The titanic struggle of wills ended at 6:17, with a draw. It began a half an hour earlier, when I informed Gnat that she could not have a cookie unless she drank her milk. It’s not as if I asked her to glug down the entire production of a cow with an udder the size of the Graf Zeppelin; it was her modest little Hello Kitty glass, and it was half full.

I want a cookie, she said.

When you drink your milk.



We’d already had a battle over dinner; she had pronounced the tandoori chicken to be “icky” and stuffed herself with rice. No cookie without some chicken, I said. Chicken and milk = cookie. The path is clear. The road is unencumbered. Every dessert begins with a single gulp. Start swallowing.



To hasten things along, I took out a cookie, one of these dreadful Mickey Mouse Magic cookies. No necromancy seems involved in the baking - if so, they’d taste better. They make Hydrox cookies taste like - well, like Oreos. They taste like black flour. The “magic” refers to a blue moon embedded in the cream filling, and refers as well to the picture of Mickey on the package, dressed in Sorcerer's Apprentice garb. I was pleased when she picked them out, because the Sorcerer's Apprentice is one of my favorite cartoons. For many reasons:

1. I love Fantasia, middle-brow’d as it is. The Toccata & Fugue section was my first introduction to that work, and I’m sorry to say I like Stokowski’s orchestration better than the original. Never been a biggs fan of the power of the organ, for that matter. The animation at first is rather pedantic - look, dancing violin bows to indicate the . . . the violins! But it gets better, and there are some startling and gorgeous abstractions. It ends with images of death and resurrection - big surprise for those who expected funny dwarves - and the final image of Stowkowki standing before a vast red sun, commanding the orchestra to bring its great crushing weight down on those grim final bars, has no peer.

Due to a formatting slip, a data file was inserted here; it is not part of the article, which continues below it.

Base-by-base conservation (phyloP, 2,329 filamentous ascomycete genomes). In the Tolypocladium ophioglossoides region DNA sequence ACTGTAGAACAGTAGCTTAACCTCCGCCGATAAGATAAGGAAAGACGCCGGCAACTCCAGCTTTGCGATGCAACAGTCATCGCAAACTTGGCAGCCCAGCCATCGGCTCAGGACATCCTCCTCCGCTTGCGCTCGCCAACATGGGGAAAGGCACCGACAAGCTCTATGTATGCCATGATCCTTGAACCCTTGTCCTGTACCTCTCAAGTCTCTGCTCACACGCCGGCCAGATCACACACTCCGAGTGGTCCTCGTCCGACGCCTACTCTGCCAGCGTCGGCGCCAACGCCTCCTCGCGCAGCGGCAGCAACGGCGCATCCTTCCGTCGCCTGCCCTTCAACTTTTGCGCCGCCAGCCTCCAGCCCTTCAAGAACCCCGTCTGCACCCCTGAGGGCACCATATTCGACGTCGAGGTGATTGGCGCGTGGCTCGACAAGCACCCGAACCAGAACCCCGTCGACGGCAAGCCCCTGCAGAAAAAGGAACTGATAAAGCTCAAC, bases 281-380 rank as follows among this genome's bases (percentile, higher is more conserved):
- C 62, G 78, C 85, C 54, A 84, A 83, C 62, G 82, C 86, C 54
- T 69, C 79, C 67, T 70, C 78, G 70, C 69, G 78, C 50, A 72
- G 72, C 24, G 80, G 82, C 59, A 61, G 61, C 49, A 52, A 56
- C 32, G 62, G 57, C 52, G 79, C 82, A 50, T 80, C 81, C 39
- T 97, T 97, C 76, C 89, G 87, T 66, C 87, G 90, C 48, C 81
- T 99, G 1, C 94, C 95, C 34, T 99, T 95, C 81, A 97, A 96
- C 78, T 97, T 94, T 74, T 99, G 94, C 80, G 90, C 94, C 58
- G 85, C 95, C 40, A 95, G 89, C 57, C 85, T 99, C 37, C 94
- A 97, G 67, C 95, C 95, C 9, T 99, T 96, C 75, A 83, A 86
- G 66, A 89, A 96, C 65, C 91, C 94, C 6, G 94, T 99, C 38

When I first saw the movie I was a 14 year old classica music nut, and hence deeply steeped in the romantic myth of the Conductor - the white-haired man in tails who waves a stick and commands this vast apparatus to summon the divine by blowing through tubes and scratching at catgut. Stokowski fit the bill.

2. I’ve learned a lot about Disney cartoons in the last six months, having watched the Early Mickey / Color Mickey / Compleat Goofy / Silly Symphonies discs over and over again. One of the things I’ve noticed is that no one else could do water like the Disney boys. They had trouble with dust kicked up by motion, oddly enough; sometimes they’d resort to the old literal squiggly lines. But they owned water. “Sorcerer's Apprentice” is the apogee of that skill; it’s almost a showoff piece, the equivalent of the automated luggage-area sequence in Toy Story 2.

3. When Mickey climbs up to the cliff to make the skies do his bidding - the scene the cookie package uses - the heavens have a distinct Moderne feel; it’s almost as if he’s turning the lights on and off in the clubroom at the top of the Chrysler building. Even the cliff is sculpted with setbacks like Rockefeller Center. (I know this latter detail because I just fished out the DVD and watched the sequence again. It’s about as good as animation gets, and it makes you wonder again how “mickey mouse” became a term of derision. It ought to be high praise.)